IMF won’t join Greece’s rescue unless creditors agree on debt relief - media

© Yuri Gripas
The IMF said it can’t reach a ‘staff level agreement’ on Greece’s €86 billion bailout at this stage and will make the decision on further involvement in the deal only after Athens agrees on a ‘comprehensive set of reforms’ and creditors on debt relief.

The IMF will not take part in a new bailout program for Greece for several months or even until next year, according to a "strictly confidential" four-page summary of the fund’s board meeting Wednesday seen by Financial Times. The IMF said it will only "participate in policy discussions” to make sure the new bailout deal “is consistent with what the fund has in mind.”

The fund said it will only decide whether to participate during ‘stage two’ after Greece has “agreed on a comprehensive set of reforms” and after creditors have “agreed on debt relief.”

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This puts at stake the future of the rescue deal for Greece, that many hope should eliminate the risk of Greece leaving the euro and jeopardizing the whole currency bloc.

The IMF’s involvement in the deal is crucial for some European countries, especially for Germany. Earlier this month Germany's Finance Minister Wolfgang Schaeuble said some members of the government in Berlin would have preferred that Greece take a “time-out” from the eurozone rather than give it another bailout.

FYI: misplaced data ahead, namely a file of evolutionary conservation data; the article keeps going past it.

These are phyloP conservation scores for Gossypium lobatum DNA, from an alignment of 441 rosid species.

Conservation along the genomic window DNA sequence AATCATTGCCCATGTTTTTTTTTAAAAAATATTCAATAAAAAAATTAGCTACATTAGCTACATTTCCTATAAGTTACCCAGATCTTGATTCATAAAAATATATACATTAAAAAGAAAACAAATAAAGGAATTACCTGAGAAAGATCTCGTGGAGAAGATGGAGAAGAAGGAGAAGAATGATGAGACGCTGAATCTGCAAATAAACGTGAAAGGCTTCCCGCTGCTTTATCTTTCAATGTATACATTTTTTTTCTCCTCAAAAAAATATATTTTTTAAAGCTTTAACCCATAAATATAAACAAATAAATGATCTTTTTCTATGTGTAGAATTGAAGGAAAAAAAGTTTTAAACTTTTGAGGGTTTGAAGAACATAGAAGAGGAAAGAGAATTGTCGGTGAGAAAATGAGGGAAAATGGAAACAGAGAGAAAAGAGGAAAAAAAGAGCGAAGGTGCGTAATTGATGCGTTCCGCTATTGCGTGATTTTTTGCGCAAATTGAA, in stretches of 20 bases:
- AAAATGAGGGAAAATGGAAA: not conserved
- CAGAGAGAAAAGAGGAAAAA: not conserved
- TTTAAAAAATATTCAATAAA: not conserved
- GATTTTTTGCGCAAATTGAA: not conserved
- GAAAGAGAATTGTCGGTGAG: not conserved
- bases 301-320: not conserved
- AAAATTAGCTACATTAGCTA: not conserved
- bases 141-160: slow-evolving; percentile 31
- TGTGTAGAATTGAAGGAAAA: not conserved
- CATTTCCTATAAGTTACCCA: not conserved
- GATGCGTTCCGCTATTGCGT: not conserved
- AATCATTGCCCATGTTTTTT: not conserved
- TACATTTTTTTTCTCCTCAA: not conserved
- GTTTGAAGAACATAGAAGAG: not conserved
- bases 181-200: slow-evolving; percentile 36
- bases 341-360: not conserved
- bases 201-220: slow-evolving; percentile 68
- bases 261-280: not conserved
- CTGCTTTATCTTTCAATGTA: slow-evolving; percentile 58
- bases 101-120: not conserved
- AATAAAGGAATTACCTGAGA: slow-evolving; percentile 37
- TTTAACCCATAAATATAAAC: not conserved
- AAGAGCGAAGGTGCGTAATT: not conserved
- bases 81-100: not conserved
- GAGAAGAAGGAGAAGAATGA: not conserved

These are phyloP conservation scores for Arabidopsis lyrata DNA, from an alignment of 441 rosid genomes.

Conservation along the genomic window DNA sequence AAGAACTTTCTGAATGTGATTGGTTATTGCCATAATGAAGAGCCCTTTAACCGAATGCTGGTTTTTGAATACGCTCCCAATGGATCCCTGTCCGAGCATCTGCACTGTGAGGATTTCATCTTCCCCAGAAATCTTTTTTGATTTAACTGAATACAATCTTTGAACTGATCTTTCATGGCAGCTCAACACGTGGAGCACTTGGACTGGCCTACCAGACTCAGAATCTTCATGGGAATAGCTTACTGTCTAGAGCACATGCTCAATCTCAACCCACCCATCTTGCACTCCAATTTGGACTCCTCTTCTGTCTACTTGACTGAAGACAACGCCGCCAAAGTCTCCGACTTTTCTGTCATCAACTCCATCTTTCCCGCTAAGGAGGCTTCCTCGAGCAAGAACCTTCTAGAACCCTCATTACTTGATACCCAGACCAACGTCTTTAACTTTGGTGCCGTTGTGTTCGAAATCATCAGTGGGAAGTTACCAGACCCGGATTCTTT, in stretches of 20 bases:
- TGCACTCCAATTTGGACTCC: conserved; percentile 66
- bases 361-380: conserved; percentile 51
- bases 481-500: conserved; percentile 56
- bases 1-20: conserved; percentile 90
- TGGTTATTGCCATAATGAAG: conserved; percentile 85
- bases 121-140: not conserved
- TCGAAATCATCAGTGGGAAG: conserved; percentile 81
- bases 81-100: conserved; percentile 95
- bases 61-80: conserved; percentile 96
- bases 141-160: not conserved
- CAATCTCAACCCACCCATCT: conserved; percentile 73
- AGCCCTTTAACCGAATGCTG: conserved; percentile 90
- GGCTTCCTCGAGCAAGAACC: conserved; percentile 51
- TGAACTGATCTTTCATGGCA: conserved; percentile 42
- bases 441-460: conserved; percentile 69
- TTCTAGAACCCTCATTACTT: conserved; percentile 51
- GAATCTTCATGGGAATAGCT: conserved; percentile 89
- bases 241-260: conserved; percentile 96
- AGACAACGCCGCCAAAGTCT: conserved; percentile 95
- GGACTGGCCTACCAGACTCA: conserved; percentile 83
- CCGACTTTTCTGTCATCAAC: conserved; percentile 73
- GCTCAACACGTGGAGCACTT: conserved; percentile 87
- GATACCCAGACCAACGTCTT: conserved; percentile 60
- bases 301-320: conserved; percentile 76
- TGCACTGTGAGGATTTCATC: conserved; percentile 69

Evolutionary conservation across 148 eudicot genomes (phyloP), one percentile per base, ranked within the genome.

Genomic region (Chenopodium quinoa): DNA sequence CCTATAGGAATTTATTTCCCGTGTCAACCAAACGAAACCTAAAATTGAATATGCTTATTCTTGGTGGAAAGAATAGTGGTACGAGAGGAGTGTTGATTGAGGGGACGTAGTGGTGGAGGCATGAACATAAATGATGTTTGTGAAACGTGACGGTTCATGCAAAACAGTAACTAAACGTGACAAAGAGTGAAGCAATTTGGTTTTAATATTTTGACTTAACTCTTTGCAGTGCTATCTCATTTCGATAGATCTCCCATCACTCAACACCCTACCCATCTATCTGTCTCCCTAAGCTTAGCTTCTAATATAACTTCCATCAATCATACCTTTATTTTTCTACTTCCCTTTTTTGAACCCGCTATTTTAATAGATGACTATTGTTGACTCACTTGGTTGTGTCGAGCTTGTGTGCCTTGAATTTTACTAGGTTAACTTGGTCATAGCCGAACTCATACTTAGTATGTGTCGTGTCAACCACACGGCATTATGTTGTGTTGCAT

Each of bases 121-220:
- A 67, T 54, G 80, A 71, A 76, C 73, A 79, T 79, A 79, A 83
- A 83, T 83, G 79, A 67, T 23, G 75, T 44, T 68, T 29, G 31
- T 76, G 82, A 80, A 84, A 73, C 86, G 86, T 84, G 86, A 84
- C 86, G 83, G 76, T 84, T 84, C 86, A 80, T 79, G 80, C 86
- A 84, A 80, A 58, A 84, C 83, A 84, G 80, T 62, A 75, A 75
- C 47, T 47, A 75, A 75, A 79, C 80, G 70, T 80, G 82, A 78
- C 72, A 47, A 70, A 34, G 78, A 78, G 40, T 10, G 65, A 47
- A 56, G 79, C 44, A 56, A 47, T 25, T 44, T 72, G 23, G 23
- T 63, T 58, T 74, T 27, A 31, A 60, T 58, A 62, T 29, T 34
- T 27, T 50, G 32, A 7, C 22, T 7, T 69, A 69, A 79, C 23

The IMF board’s announcement comes as negotiations are held between the creditors and Athens. Last week Greek lawmakers backed a second package of austerity measures demanded by the country’s lenders.

A 3-year financial aid deal which requires tax hikes and raising the retirement age caused much debate and criticism in the Greek government.

Greek Prime Minister Alexis Tsipras on Thursday claimed the country faced a dilemma between a difficult compromise and a disorderly default when agreeing the deal. He said that a Grexit was not a choice while the deal was also not of their choice.

Earlier this month Greece repaid €6.8 billion to the ECB and the IMF, after it received a €7 billion bridging loan from international creditors.

Greece intends to finish the talks by August 20, when a €3.2 billion bond repayment to the ECB is due.

The IMF has repeatedly said European creditors should write-down a massive amount of Greek debt or give Greece a 30-year grace period if they want it to recover and repay. The fund called Greece’s debt unsustainable, warning the €86 billion program will not save Greece from financial collapse.